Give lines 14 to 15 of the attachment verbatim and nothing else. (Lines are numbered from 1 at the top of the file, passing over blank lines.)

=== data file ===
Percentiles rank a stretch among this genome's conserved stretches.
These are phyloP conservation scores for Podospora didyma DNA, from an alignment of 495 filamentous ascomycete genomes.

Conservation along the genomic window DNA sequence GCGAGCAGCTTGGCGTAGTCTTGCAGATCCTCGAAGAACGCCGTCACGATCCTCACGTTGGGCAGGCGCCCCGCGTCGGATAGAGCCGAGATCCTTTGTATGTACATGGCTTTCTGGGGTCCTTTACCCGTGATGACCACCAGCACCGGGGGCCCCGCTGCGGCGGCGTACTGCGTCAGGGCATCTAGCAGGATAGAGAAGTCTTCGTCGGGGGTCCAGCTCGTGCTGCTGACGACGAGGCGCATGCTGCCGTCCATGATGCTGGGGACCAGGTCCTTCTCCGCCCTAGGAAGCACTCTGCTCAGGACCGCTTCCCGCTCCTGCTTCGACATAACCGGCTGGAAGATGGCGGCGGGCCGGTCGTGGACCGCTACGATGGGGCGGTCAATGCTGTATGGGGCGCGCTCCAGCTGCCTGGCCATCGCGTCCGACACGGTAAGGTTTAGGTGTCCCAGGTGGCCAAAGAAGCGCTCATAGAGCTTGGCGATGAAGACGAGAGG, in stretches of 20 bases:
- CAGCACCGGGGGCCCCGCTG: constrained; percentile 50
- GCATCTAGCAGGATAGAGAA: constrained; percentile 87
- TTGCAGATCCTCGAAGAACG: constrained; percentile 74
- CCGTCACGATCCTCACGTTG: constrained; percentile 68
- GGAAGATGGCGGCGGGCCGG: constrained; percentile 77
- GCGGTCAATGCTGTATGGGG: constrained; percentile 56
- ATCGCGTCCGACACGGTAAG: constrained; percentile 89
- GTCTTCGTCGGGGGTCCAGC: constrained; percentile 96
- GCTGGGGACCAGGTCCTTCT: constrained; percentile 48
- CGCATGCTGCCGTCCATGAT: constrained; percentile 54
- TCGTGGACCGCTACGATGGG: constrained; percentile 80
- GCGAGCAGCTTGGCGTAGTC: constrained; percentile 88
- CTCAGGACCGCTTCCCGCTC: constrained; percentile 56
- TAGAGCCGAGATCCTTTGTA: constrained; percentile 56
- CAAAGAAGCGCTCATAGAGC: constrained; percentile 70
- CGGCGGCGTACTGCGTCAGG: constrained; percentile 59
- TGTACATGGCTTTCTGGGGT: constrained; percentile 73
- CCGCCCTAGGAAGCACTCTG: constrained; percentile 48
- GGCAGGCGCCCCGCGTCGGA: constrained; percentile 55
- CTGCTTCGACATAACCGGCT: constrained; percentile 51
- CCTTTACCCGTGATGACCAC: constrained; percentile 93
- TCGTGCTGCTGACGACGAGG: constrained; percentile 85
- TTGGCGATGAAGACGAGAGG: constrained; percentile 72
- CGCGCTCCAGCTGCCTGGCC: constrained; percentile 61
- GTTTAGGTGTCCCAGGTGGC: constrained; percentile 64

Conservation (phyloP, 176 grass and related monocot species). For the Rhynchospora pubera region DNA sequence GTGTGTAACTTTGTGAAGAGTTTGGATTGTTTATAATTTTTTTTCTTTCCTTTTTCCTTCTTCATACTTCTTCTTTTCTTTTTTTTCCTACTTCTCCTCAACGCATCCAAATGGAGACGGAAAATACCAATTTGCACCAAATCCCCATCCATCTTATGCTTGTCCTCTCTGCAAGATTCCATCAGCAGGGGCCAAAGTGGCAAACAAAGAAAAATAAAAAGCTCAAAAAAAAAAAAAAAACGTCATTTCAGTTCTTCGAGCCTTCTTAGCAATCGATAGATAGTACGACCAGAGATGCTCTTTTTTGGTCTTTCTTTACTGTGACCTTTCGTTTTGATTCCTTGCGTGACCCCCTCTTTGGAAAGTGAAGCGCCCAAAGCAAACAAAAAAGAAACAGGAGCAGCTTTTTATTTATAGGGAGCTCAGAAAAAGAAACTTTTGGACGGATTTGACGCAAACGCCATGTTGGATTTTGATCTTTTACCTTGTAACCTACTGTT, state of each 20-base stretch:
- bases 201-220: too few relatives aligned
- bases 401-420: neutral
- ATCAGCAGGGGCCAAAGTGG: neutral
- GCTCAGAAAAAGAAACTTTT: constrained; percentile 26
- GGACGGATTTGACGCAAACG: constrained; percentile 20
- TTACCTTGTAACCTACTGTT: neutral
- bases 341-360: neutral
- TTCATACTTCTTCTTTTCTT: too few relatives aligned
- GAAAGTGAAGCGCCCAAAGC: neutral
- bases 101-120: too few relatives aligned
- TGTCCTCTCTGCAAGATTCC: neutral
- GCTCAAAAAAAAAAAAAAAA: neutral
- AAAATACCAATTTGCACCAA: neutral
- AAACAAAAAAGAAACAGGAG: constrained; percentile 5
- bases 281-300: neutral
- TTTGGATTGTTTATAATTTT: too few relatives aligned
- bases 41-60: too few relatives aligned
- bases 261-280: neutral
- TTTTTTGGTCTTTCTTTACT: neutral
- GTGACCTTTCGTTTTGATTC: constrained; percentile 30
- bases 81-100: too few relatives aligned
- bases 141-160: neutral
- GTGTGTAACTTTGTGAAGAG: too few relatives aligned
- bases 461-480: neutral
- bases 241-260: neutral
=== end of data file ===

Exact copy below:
- TCGTGGACCGCTACGATGGG: constrained; percentile 80
- GCGAGCAGCTTGGCGTAGTC: constrained; percentile 88